MICHAEL SULLIVAN & ASSOCIATES BLOG

Posts about Workers' Compensation:

QME Evaluations via Telehealth

Because of the backlog of medical-legal evaluations caused by the COVID-19 pandemic, the Division of Workers' Compensation (DWC) adopted emergency regulations for medical-legal evaluations and reporting. The regulations became effective May 14, 2020, and originally were set to expire March 12, 2021. But they have been extended until Oct. 12, 2021.[1]

Special Report: Supplemental Sick Leave and Temporary Disability Overlap

On March 19, 2021, Gov. Gavin Newsom signed Senate Bill 95 into law requiring most California employers to provide up to 80 hours of COVID-19 supplemental paid sick leave. The law went into effect on March 29, 2021, but the requirements applied retroactively to Jan. 1, 2021. So, if an employee was eligible, an employer retroactively must pay the COVID-19 supplemental leave when the employee requests it, either orally or in writing. We published a detailed exposition of this new law last week.

CALIFORNIA TORT CLAIM ACT

Under the California Torts Claim Act (CTCA), if an incident occurs with a defendant who is a governmental entity, state government, city, or other public entity, a proper notice of the claim must be filed within 6 months of the injury or accident. California Government Code section 905. This is known as an “administrative claim.” This claim form must be filed first before you can file a Complaint in court.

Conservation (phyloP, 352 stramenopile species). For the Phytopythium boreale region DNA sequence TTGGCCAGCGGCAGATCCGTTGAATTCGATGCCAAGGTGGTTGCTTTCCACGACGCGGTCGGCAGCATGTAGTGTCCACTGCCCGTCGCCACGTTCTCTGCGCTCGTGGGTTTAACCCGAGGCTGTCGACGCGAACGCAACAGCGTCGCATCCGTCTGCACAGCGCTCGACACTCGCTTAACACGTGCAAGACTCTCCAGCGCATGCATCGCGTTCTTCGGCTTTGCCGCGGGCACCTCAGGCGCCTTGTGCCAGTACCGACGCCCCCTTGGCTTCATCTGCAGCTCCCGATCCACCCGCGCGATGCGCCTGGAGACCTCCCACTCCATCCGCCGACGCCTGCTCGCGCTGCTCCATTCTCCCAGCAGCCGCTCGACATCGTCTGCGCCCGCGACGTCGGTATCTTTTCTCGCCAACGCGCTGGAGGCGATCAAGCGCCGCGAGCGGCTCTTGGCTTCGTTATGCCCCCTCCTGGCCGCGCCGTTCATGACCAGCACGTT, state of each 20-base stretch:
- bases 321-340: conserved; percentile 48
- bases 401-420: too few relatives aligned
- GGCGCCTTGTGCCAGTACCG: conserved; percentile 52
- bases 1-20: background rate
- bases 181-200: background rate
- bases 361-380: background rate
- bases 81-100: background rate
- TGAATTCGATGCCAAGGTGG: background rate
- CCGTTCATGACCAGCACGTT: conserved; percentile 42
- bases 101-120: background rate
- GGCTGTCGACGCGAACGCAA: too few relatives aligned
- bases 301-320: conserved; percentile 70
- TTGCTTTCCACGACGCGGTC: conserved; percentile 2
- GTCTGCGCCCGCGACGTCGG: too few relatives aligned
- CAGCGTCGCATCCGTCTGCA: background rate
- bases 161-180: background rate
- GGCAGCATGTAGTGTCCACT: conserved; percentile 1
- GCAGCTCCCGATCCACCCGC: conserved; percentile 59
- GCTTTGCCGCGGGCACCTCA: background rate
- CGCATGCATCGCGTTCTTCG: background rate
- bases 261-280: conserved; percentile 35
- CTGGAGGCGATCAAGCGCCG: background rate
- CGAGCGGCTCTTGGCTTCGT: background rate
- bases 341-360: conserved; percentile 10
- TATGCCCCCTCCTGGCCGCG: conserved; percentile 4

Employer-Provided Vaccines and Workers' Compensation Liability

The labor lawyers at Michael Sullivan & Associates, LLC poses this scenario: An employer arranges vaccinations for its employees. A health-care employer provides its employees with vaccinations. An employer encourages its employees to get vaccinated. An employer tells employees that they may not return to work unless they are vaccinated. Then something goes wrong. An employee has an allergic reaction to the vaccine, or is injured. A claim is filed. Is this a valid work-related injury? The short answer probably is yes, in most cases. Special rules apply to health-care organizations that provide vaccinations to their employees. For all other employers, if the vaccination is caused at least in part by the employment, any resulting injury would be compensable.